European Union to Produce Own Semiconductors by 2030 Amid Increasing Global Chip Shortage

The recent global semiconductor shortage that has plagued a number of major industries has caught the attention of the European Union, which has pledged to produce its own supply of chips by the end of the decade.

According to a draft document obtained by Bloomberg, EU officials are planning to produce at least 20% of the global share of semiconductors by 2030, in an effort to reduce significant risks stemming from dependencies on US and Asian tech companies. The document is still subject to change, but is due to be presented to the European Commission next week. “A reduction in critical dependencies will enable the EU to become digitally sovereign and better able to assert European interests,” the document read.

The EU has already been in discussions over potentially creating a new factory that would increase Europe’s semiconductor manufacturing levels. As part of its goals, the EU is looking to boost its semiconductor production to a pace that is faster than some of the current industry leaders, including Samsung Electronics Co. and Taiwan Semiconductor Manufacturing Co.

The global semiconductor shortage became evident in the beginning of 2020, when the Covid-19 pandemic created new and pent-up demand for vehicles and electronics, both of which require sophisticated chip technology. Fast-forward a year later, numerous auto-manufacturing and electronics giants are still struggling to secure a viable supply chain of semiconductors, as chip producers are increasingly unable to keep up with global demand.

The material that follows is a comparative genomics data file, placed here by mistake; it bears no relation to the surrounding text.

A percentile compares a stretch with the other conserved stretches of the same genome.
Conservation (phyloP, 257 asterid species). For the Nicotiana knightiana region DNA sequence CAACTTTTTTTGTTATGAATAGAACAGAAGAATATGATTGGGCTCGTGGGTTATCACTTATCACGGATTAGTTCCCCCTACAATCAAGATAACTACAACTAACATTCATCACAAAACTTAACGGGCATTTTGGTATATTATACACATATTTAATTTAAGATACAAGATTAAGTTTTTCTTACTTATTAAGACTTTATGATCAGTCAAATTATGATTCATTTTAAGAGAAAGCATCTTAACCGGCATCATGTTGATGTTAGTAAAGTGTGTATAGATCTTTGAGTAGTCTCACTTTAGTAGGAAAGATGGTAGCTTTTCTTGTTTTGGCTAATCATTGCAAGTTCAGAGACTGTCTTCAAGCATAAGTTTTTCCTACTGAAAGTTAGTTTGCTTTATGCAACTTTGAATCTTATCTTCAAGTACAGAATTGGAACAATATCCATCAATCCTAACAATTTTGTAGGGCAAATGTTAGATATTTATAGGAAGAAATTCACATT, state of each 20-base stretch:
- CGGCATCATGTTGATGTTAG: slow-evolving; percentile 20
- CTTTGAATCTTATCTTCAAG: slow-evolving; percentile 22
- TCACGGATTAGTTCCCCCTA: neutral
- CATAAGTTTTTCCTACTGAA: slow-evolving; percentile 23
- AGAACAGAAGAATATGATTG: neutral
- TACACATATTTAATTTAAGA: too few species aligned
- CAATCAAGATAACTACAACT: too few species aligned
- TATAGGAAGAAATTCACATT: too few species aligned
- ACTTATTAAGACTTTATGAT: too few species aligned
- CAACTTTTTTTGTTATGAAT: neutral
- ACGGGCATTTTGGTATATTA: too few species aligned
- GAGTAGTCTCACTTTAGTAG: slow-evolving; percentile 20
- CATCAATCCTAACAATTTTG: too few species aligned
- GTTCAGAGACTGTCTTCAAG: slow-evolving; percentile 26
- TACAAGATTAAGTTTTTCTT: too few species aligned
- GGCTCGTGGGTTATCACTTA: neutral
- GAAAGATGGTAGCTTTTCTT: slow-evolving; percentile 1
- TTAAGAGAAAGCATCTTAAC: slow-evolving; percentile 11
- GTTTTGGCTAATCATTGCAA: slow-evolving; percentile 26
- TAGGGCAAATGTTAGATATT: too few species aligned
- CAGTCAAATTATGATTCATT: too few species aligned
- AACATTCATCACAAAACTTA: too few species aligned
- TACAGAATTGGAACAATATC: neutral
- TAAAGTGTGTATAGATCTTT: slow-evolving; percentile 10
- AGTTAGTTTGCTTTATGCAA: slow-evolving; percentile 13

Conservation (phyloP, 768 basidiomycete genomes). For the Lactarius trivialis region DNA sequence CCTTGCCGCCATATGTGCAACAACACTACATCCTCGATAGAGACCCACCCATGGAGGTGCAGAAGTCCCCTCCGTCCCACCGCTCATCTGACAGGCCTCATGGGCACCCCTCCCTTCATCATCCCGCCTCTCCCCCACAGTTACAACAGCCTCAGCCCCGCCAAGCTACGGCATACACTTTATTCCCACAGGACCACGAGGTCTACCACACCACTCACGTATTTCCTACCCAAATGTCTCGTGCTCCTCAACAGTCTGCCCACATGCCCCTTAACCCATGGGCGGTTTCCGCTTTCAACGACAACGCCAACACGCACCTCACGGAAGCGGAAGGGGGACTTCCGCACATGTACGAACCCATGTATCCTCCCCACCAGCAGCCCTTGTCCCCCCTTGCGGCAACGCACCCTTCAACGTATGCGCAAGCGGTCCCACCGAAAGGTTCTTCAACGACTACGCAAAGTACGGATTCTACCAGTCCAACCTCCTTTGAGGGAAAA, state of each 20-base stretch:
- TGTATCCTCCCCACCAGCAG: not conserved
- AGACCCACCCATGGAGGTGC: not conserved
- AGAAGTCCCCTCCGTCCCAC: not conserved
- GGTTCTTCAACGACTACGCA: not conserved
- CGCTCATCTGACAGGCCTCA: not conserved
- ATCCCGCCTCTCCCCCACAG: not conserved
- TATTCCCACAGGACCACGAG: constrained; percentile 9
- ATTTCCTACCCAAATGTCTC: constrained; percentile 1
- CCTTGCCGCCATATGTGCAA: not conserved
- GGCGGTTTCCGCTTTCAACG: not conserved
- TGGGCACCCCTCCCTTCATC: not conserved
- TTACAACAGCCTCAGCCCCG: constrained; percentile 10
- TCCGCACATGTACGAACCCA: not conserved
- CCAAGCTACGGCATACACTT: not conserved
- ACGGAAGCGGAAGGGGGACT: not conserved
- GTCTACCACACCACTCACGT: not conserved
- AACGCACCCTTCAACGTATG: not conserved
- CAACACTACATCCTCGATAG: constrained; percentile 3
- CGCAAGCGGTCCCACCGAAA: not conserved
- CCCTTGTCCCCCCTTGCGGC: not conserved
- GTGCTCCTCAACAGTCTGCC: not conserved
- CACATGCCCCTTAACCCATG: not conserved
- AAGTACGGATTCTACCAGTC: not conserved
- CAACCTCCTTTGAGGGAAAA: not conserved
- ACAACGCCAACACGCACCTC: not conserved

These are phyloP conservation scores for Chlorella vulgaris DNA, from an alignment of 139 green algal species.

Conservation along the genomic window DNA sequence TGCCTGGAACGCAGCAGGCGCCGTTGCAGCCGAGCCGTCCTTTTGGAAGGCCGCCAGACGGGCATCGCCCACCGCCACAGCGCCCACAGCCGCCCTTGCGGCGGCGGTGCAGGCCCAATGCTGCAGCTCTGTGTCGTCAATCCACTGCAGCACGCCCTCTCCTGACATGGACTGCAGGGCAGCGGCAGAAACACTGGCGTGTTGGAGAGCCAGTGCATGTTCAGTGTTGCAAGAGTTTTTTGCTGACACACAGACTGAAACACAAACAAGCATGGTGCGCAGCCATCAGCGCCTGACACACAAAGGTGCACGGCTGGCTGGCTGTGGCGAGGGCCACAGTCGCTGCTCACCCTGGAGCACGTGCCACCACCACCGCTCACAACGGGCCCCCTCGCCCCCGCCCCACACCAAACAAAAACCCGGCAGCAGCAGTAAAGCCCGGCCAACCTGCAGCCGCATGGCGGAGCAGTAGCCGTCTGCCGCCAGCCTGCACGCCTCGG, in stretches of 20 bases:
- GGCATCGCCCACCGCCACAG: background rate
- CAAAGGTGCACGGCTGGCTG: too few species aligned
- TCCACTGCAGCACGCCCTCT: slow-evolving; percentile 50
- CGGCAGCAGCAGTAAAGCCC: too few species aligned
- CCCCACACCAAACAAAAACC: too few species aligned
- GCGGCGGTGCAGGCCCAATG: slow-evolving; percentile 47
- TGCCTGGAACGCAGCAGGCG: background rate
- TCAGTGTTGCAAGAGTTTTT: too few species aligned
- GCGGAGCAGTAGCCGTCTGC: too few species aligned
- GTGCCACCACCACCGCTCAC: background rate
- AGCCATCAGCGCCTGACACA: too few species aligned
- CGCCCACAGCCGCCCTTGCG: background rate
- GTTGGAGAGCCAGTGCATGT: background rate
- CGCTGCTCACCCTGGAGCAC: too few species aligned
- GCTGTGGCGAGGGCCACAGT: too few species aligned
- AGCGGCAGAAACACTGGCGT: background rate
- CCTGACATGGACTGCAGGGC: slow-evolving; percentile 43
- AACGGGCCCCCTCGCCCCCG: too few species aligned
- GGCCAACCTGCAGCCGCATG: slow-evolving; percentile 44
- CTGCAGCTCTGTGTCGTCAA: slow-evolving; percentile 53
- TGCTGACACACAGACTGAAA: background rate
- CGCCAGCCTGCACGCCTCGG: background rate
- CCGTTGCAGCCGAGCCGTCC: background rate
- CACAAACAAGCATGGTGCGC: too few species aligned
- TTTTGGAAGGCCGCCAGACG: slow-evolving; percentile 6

In fact, some vehicle makers have even been forced to cut back manufacturing on some of their higher-end and best-selling models, especially in the US. Ford and GM have both recently announced a round of production cuts at several of their factories, and plan to divert the limited supply of chips that they do have to their highest-margin vehicles. According to data compiled by AlixPartners, it is estimated that the global auto industry may lose upwards of $61 billion in sales this year due to the ongoing chip shortage.

Information for this briefing was found via Bloomberg. The author has no securities or affiliations related to this organization. Not a recommendation to buy or sell. Always do additional research and consult a professional before purchasing a security. The author holds no licenses.

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